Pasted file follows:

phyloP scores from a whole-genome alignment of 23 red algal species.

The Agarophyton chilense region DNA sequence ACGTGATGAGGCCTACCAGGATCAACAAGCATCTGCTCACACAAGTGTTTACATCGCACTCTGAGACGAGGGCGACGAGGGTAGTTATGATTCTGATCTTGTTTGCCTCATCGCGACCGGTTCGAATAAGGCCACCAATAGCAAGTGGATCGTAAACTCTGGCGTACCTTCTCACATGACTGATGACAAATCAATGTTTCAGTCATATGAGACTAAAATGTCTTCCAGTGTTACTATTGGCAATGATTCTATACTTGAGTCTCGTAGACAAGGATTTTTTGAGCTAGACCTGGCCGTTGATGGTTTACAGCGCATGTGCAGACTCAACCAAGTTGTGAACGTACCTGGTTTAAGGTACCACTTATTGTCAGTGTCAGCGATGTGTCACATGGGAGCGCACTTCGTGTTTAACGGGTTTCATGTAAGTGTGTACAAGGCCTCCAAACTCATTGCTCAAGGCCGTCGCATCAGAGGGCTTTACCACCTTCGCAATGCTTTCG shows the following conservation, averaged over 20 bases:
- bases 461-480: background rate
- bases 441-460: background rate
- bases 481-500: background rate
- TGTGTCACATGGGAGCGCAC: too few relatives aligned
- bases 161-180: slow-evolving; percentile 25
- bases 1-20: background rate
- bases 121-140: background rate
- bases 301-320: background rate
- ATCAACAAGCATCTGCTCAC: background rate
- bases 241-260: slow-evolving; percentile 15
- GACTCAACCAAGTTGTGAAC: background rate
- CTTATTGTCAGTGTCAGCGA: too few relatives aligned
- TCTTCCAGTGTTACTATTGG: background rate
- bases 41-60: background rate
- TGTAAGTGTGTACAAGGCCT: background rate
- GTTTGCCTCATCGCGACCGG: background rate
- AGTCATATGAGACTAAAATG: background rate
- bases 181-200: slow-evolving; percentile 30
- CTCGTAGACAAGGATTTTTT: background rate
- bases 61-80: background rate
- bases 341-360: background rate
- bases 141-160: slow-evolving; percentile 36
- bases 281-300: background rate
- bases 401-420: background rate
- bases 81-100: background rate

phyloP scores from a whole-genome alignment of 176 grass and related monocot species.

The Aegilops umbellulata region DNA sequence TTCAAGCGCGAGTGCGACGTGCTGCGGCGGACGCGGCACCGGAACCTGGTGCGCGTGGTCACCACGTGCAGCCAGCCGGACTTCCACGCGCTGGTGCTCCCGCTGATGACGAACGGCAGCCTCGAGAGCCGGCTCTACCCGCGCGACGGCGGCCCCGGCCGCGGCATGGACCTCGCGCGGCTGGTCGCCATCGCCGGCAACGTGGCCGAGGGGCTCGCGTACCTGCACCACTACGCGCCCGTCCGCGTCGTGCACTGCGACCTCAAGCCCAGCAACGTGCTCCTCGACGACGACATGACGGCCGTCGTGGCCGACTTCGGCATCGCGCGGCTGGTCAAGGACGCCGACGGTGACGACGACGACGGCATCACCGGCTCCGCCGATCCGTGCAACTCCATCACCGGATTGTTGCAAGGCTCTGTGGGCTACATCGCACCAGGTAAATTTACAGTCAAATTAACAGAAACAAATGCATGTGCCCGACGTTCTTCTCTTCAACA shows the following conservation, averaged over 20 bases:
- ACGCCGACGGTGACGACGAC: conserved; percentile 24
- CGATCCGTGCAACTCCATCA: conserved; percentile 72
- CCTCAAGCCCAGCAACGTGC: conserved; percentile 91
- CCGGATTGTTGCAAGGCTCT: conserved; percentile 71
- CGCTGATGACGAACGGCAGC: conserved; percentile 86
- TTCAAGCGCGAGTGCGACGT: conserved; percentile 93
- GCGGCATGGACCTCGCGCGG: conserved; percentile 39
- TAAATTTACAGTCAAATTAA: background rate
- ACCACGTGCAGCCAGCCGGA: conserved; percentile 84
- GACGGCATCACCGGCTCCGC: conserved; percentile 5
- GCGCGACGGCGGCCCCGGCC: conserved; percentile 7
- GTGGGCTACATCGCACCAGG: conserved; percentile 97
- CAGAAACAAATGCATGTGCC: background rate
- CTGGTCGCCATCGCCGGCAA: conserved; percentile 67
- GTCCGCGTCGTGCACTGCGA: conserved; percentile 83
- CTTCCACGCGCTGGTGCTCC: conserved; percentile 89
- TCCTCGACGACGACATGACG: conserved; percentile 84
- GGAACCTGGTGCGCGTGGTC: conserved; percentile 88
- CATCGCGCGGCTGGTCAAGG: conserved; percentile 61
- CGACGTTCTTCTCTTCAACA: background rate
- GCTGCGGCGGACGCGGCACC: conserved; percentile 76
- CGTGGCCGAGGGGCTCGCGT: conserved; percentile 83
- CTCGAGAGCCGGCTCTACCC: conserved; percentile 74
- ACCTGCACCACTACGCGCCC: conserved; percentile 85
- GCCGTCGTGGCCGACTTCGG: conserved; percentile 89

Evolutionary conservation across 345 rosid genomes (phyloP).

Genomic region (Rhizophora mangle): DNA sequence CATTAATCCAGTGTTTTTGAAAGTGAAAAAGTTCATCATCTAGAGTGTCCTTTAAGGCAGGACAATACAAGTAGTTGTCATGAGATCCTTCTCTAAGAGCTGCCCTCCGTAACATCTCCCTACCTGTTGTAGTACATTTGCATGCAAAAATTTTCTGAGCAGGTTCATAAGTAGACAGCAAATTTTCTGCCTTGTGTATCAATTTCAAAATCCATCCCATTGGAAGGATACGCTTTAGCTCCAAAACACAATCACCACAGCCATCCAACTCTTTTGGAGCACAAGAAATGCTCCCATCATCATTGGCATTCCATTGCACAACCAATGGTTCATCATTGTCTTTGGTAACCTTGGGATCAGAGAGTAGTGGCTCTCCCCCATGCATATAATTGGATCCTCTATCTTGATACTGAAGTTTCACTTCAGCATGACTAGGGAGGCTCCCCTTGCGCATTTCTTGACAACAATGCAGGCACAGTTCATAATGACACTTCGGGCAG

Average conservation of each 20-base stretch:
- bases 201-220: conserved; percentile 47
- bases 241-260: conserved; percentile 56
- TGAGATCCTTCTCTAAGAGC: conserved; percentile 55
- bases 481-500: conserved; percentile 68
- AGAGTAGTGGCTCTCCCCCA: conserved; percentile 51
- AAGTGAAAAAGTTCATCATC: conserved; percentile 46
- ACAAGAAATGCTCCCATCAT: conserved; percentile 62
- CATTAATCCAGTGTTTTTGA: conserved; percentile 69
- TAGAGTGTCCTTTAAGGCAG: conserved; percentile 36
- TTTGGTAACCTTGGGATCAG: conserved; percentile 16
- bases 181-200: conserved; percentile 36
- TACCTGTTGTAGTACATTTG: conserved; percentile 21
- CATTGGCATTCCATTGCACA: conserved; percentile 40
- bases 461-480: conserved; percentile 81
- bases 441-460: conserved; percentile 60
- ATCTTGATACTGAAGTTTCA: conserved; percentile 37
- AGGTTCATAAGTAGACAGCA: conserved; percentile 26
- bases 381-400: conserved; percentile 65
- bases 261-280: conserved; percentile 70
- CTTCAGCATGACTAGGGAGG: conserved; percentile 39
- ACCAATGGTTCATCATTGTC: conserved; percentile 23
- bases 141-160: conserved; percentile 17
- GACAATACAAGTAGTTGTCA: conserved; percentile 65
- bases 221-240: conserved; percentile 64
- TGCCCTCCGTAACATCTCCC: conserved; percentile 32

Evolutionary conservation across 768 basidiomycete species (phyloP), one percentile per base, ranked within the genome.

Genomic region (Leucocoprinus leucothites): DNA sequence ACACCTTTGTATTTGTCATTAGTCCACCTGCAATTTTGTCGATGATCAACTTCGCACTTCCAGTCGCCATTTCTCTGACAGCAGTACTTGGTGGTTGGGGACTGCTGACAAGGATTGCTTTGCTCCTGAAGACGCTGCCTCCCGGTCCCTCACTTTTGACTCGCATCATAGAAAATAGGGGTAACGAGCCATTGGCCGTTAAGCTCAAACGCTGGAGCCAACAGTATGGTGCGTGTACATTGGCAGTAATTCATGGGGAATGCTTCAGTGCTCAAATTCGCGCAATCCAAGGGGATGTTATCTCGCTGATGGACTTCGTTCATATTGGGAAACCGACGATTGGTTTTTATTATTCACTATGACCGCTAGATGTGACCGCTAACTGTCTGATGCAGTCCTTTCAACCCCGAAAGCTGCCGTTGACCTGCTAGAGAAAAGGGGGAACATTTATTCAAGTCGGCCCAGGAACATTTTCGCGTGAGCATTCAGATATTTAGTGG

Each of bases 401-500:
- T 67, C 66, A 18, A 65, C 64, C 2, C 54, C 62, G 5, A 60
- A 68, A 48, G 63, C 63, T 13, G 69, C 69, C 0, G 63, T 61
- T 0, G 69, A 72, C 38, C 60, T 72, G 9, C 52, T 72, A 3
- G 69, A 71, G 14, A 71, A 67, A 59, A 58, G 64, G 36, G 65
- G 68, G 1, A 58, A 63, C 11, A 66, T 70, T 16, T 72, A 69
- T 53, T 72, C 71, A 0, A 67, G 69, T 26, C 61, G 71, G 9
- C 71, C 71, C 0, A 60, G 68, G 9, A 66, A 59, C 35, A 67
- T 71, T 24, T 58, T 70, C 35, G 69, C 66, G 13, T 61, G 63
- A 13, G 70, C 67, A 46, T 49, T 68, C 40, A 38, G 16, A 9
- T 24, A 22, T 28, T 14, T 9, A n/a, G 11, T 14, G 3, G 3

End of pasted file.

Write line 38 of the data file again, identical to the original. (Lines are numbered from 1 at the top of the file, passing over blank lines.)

- ACCACGTGCAGCCAGCCGGA: conserved; percentile 84